Of all the sounds floating in the air of the renovated Music Building and its brand-new addition, the one that may be most welcome is the sound of silence.
“We used to have to compete with the ambulances and the helicopters,” says Jeffrey Kallberg, chairman of the Music Department. “Now, you can’t hear anything except the music.” That’s because much of the new construction and the renovation focused on improving the building’s acoustics, including extensive soundproofing.
Faculty, staff and students have already moved into the building, located at 201 S. 34th St., making good use of three new state-of-the-art classrooms, nine practice rooms, a computer lab and a recording studio. Kallberg says plans are being made to hold an official open house sometime in April, when the new landscaping will be complete. “We have to wait on the weather for that,” he says.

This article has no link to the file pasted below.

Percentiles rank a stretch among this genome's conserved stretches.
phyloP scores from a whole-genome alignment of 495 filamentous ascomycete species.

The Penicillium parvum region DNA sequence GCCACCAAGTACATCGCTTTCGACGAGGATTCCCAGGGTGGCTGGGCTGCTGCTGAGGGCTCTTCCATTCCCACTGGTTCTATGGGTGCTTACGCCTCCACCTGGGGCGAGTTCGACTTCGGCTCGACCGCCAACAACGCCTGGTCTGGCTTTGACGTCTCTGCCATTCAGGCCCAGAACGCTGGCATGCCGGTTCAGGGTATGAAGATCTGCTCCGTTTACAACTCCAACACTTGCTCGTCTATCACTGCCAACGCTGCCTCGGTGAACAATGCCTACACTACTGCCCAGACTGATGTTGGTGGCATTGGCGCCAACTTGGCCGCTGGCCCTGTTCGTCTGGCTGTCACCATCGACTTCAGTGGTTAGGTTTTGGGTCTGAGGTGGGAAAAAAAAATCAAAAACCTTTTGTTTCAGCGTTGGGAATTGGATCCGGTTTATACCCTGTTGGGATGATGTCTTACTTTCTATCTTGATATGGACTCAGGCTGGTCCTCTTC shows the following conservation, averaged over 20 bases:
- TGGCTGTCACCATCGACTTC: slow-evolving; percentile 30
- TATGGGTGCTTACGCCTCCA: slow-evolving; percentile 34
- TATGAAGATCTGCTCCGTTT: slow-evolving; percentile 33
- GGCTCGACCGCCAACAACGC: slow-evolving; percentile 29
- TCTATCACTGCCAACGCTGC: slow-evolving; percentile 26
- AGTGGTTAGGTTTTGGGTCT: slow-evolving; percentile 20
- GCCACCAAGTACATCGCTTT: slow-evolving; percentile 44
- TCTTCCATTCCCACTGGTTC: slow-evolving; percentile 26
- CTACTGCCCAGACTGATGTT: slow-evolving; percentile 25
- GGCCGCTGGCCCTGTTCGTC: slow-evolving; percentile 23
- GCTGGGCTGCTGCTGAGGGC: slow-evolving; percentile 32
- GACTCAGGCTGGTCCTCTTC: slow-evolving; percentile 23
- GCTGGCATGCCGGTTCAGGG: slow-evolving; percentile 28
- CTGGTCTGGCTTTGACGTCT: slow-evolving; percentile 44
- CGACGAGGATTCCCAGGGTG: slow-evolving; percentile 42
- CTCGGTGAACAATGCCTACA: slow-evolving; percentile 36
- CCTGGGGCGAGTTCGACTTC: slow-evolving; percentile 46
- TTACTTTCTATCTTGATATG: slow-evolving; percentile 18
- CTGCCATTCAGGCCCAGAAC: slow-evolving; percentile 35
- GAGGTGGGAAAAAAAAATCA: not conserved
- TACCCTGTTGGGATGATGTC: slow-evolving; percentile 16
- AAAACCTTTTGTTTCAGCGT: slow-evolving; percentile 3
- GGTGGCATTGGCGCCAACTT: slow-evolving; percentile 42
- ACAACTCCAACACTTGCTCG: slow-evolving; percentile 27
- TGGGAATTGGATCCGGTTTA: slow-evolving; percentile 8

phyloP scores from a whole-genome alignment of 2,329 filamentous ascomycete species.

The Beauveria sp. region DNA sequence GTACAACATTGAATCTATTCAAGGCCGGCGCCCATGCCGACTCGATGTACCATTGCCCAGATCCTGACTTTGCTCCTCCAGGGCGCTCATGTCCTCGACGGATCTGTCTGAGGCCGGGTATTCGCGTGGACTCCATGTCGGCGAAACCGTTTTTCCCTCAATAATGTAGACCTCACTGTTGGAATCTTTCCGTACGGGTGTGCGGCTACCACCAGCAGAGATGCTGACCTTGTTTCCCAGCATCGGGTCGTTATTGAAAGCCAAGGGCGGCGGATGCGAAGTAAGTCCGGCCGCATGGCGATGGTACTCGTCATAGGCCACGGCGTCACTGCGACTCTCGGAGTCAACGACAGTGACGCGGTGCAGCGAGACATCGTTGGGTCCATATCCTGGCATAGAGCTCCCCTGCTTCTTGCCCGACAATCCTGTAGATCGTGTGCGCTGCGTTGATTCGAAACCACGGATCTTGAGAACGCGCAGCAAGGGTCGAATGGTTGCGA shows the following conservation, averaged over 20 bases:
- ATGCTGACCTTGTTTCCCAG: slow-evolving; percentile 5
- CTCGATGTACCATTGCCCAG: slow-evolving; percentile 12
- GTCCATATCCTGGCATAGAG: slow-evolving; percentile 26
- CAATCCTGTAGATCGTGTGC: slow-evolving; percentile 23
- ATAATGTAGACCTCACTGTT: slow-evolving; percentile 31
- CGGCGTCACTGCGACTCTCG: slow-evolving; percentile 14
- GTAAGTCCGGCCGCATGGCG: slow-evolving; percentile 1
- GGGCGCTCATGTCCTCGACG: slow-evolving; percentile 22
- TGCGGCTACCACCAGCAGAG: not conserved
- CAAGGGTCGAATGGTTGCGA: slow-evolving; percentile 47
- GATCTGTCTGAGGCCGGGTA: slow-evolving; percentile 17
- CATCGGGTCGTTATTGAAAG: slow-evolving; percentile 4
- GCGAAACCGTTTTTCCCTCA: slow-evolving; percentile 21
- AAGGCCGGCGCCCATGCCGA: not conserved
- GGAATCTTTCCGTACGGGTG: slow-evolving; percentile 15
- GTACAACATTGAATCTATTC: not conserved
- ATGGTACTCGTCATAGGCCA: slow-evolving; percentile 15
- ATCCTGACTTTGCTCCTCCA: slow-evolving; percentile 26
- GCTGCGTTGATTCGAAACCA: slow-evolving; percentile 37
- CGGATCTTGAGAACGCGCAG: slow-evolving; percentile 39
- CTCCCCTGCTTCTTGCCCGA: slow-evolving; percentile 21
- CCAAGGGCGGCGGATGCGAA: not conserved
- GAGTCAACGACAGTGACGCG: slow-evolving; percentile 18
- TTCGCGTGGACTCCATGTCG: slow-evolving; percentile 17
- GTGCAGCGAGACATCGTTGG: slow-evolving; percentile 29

According to University Architect David Hollenberg, the Music Building project combined Penn’s dedication to historic renovation with its interest in contemporary design and environmental sustainability. In keeping with Penn’s Climate Action Plan, the new structure is the first LEED Silver-certified academic building to be constructed on campus.
The new addition project, designed by Ann Beha Architects of Boston, with Daniel J. Keating Company of Narberth serving as the contractor, paid particular attention to the use of recycled and salvaged building materials, the installation of an environmentally-responsible rainwater filtration system and the use of low-emission adhesives, paint and carpet. The construction cost, Hollenberg says, was approximately $12.7 million.
Originally designed by the Philadelphia architectural firm Cope & Stewardson, the historic structure was built in 1890. It was initially used as a home for orphaned girls. Penn acquired the building in 1899.
Originally published on March 4, 2010